Darko.Audio is a member of EISA.

    Follow John on YouTube or Twitter


    1. For a few years now, I can use TIDAL or Spotify app on my iPad to Apple USB camera kit adapter to USB cable to DAC to preamp. Or AirPlay on iPad wirelessly to Apple TV to DAC directly or through USB/ SPDIF converter. Please tell me what’s different or better with Apple’s upcoming Apple TV?

      • The app is ‘relocated’ from your iPad to the Apple TV – no more Airplay. The app in the Apple TV handles the digital audio stream, taking it from the Internet and sending it out via optical to your DAC. Make sense?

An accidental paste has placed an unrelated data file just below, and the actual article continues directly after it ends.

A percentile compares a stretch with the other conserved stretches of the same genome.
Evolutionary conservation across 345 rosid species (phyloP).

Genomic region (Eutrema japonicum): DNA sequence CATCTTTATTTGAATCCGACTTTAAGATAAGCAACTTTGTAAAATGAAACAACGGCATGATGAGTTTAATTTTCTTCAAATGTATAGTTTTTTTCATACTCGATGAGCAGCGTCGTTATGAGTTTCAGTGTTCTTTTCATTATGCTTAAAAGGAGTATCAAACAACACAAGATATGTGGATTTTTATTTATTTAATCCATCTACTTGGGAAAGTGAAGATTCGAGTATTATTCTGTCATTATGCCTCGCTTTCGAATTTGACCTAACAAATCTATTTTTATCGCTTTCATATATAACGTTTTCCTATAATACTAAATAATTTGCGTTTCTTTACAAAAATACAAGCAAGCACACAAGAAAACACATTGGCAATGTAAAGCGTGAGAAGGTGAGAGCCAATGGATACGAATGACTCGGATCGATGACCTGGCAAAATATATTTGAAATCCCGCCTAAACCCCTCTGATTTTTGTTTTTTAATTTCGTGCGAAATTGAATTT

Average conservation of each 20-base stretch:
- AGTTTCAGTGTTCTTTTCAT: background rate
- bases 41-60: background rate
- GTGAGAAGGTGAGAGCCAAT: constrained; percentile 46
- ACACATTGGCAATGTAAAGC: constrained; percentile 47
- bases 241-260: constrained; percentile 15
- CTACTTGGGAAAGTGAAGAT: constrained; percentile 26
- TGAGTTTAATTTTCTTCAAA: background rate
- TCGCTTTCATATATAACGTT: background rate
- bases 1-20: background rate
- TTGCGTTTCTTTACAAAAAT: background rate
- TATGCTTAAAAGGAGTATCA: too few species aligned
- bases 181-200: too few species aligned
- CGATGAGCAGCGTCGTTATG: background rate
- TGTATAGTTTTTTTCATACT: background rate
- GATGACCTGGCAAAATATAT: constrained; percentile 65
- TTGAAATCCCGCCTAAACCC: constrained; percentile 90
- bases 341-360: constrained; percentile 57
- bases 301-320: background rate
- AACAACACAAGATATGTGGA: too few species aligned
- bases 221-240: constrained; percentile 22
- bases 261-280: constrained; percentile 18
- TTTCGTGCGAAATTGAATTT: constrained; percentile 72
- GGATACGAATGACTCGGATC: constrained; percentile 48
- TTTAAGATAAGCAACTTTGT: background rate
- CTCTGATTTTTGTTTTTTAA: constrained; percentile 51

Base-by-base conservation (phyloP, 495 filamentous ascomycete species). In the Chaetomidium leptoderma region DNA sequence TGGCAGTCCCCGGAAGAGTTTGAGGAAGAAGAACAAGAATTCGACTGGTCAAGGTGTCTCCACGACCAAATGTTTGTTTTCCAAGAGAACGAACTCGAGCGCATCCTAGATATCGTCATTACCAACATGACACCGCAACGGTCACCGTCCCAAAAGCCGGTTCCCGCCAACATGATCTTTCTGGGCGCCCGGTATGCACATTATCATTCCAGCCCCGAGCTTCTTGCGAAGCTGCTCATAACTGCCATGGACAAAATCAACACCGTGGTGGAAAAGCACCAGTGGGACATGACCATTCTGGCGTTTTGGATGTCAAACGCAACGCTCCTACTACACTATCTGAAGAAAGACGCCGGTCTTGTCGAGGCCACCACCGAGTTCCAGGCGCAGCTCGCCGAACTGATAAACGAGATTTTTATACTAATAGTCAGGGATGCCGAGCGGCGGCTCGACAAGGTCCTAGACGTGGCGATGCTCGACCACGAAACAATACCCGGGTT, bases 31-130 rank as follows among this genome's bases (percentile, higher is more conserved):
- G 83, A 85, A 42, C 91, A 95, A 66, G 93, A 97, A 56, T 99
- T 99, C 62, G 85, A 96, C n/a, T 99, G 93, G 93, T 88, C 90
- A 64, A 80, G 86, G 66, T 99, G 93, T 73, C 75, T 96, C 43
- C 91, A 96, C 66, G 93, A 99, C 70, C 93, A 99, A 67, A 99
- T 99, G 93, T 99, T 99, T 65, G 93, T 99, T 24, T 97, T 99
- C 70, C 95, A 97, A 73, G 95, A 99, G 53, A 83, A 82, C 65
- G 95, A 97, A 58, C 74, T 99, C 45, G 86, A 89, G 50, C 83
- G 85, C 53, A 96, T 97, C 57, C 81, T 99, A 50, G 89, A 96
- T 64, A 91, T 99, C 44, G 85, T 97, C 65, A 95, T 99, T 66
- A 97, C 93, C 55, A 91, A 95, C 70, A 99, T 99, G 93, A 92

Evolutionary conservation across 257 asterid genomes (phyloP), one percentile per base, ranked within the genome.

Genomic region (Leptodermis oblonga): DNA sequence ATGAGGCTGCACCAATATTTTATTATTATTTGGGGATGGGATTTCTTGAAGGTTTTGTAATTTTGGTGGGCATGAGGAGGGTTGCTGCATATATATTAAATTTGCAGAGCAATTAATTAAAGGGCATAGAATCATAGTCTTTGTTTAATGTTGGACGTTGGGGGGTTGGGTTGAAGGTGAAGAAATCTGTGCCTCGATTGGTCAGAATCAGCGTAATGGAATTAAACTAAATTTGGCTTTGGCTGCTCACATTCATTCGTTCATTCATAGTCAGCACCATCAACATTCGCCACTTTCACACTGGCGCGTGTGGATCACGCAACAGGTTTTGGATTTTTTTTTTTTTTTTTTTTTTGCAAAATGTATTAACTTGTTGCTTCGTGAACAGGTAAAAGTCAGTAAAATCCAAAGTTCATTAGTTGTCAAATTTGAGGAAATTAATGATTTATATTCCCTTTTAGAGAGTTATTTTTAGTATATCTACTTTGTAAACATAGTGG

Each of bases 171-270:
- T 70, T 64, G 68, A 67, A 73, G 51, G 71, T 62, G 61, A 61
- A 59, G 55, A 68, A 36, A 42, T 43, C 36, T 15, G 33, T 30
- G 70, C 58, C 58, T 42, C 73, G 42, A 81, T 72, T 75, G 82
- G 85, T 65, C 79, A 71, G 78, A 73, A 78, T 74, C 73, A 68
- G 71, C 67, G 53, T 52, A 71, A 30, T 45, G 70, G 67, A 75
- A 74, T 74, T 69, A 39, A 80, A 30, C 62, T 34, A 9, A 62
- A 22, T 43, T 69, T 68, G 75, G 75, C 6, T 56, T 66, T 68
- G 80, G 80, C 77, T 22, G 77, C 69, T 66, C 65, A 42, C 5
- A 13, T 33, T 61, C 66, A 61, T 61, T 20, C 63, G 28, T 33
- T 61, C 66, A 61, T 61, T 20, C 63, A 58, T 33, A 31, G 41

2. Perhaps, but for me, much more exiting news would be Apple starting supporting hi-res audio.

      • Last year I thought that *might* happen. This year, I’m not so certain. Living inside the audiophile bubble it’s easy to think that we represent a significant slice of consumers. Alas, we don’t. We are a wafer-thin niche and with HDTracks and Pono already serving that niche, what’s in it for Apple?

    3. Although not audiophile quality – I just use the HDMI output to my Denon receiver in my living room HT. I think it sounds acceptable for casual listening. Just curious how the HDMI audio out compares to the optical out. I have to check but do you know if I can use both outputs at the same time, HDMI for video and optical for audio?

    4. One question: in your experience using digital re-clockers like the Remedy, do they introduce any lag or delay in the audio output? This could be a problem when watching video on the Apple TV.